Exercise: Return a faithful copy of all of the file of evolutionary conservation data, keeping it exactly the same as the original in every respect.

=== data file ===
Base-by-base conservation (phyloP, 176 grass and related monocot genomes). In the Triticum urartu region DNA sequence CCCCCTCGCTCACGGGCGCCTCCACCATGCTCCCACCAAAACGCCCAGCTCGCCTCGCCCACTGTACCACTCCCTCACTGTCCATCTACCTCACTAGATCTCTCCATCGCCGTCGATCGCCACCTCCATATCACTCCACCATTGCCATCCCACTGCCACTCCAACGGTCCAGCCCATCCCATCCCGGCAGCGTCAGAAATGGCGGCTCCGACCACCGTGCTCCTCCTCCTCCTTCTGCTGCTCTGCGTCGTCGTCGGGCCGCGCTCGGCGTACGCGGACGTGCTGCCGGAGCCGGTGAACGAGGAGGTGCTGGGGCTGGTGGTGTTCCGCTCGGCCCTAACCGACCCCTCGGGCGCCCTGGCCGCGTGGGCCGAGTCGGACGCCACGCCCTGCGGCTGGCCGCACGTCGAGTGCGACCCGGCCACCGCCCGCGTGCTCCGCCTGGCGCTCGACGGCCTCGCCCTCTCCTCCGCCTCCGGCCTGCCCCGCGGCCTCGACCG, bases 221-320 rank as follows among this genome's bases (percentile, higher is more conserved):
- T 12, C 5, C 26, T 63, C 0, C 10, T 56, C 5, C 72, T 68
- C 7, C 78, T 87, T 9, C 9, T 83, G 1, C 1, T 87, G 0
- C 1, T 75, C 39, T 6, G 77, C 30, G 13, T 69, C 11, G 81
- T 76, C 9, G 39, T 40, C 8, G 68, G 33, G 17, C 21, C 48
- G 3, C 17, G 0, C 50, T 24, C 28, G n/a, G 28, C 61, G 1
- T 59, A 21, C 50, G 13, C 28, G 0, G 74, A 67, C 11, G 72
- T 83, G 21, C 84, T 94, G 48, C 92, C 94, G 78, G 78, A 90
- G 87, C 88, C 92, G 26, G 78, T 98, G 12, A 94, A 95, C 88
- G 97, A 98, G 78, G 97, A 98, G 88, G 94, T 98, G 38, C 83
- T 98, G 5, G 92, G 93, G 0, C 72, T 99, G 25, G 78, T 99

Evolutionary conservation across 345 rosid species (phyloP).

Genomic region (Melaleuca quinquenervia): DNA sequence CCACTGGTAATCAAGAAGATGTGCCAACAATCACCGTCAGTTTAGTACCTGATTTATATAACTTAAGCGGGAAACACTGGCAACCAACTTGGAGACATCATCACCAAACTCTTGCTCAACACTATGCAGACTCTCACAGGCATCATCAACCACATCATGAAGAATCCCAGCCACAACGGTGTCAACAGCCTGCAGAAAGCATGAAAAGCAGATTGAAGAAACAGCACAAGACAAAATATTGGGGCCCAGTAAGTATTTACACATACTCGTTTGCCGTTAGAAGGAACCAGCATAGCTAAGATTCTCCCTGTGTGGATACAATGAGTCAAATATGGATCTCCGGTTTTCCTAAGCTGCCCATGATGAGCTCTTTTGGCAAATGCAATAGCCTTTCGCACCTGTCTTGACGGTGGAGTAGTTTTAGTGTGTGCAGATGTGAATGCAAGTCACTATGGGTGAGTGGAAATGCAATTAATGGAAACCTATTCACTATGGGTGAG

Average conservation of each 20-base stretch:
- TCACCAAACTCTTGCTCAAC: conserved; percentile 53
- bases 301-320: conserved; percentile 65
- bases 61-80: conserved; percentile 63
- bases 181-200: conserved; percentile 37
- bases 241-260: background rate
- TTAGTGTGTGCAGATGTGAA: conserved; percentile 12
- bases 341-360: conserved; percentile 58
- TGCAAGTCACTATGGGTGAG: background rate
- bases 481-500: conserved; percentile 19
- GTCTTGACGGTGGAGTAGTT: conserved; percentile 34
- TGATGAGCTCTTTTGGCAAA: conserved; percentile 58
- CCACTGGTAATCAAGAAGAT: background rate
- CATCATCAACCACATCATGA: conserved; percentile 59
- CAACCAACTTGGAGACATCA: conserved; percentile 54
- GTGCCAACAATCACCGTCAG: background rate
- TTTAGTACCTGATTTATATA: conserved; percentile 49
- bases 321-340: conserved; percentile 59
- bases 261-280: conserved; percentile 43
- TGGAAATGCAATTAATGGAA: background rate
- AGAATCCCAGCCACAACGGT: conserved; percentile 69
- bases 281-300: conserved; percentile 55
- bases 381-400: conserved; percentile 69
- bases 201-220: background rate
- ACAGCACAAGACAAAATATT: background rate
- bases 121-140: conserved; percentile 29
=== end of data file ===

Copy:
Base-by-base conservation (phyloP, 176 grass and related monocot genomes). In the Triticum urartu region DNA sequence CCCCCTCGCTCACGGGCGCCTCCACCATGCTCCCACCAAAACGCCCAGCTCGCCTCGCCCACTGTACCACTCCCTCACTGTCCATCTACCTCACTAGATCTCTCCATCGCCGTCGATCGCCACCTCCATATCACTCCACCATTGCCATCCCACTGCCACTCCAACGGTCCAGCCCATCCCATCCCGGCAGCGTCAGAAATGGCGGCTCCGACCACCGTGCTCCTCCTCCTCCTTCTGCTGCTCTGCGTCGTCGTCGGGCCGCGCTCGGCGTACGCGGACGTGCTGCCGGAGCCGGTGAACGAGGAGGTGCTGGGGCTGGTGGTGTTCCGCTCGGCCCTAACCGACCCCTCGGGCGCCCTGGCCGCGTGGGCCGAGTCGGACGCCACGCCCTGCGGCTGGCCGCACGTCGAGTGCGACCCGGCCACCGCCCGCGTGCTCCGCCTGGCGCTCGACGGCCTCGCCCTCTCCTCCGCCTCCGGCCTGCCCCGCGGCCTCGACCG, bases 221-320 rank as follows among this genome's bases (percentile, higher is more conserved):
- T 12, C 5, C 26, T 63, C 0, C 10, T 56, C 5, C 72, T 68
- C 7, C 78, T 87, T 9, C 9, T 83, G 1, C 1, T 87, G 0
- C 1, T 75, C 39, T 6, G 77, C 30, G 13, T 69, C 11, G 81
- T 76, C 9, G 39, T 40, C 8, G 68, G 33, G 17, C 21, C 48
- G 3, C 17, G 0, C 50, T 24, C 28, G n/a, G 28, C 61, G 1
- T 59, A 21, C 50, G 13, C 28, G 0, G 74, A 67, C 11, G 72
- T 83, G 21, C 84, T 94, G 48, C 92, C 94, G 78, G 78, A 90
- G 87, C 88, C 92, G 26, G 78, T 98, G 12, A 94, A 95, C 88
- G 97, A 98, G 78, G 97, A 98, G 88, G 94, T 98, G 38, C 83
- T 98, G 5, G 92, G 93, G 0, C 72, T 99, G 25, G 78, T 99

Evolutionary conservation across 345 rosid species (phyloP).

Genomic region (Melaleuca quinquenervia): DNA sequence CCACTGGTAATCAAGAAGATGTGCCAACAATCACCGTCAGTTTAGTACCTGATTTATATAACTTAAGCGGGAAACACTGGCAACCAACTTGGAGACATCATCACCAAACTCTTGCTCAACACTATGCAGACTCTCACAGGCATCATCAACCACATCATGAAGAATCCCAGCCACAACGGTGTCAACAGCCTGCAGAAAGCATGAAAAGCAGATTGAAGAAACAGCACAAGACAAAATATTGGGGCCCAGTAAGTATTTACACATACTCGTTTGCCGTTAGAAGGAACCAGCATAGCTAAGATTCTCCCTGTGTGGATACAATGAGTCAAATATGGATCTCCGGTTTTCCTAAGCTGCCCATGATGAGCTCTTTTGGCAAATGCAATAGCCTTTCGCACCTGTCTTGACGGTGGAGTAGTTTTAGTGTGTGCAGATGTGAATGCAAGTCACTATGGGTGAGTGGAAATGCAATTAATGGAAACCTATTCACTATGGGTGAG

Average conservation of each 20-base stretch:
- TCACCAAACTCTTGCTCAAC: conserved; percentile 53
- bases 301-320: conserved; percentile 65
- bases 61-80: conserved; percentile 63
- bases 181-200: conserved; percentile 37
- bases 241-260: background rate
- TTAGTGTGTGCAGATGTGAA: conserved; percentile 12
- bases 341-360: conserved; percentile 58
- TGCAAGTCACTATGGGTGAG: background rate
- bases 481-500: conserved; percentile 19
- GTCTTGACGGTGGAGTAGTT: conserved; percentile 34
- TGATGAGCTCTTTTGGCAAA: conserved; percentile 58
- CCACTGGTAATCAAGAAGAT: background rate
- CATCATCAACCACATCATGA: conserved; percentile 59
- CAACCAACTTGGAGACATCA: conserved; percentile 54
- GTGCCAACAATCACCGTCAG: background rate
- TTTAGTACCTGATTTATATA: conserved; percentile 49
- bases 321-340: conserved; percentile 59
- bases 261-280: conserved; percentile 43
- TGGAAATGCAATTAATGGAA: background rate
- AGAATCCCAGCCACAACGGT: conserved; percentile 69
- bases 281-300: conserved; percentile 55
- bases 381-400: conserved; percentile 69
- bases 201-220: background rate
- ACAGCACAAGACAAAATATT: background rate
- bases 121-140: conserved; percentile 29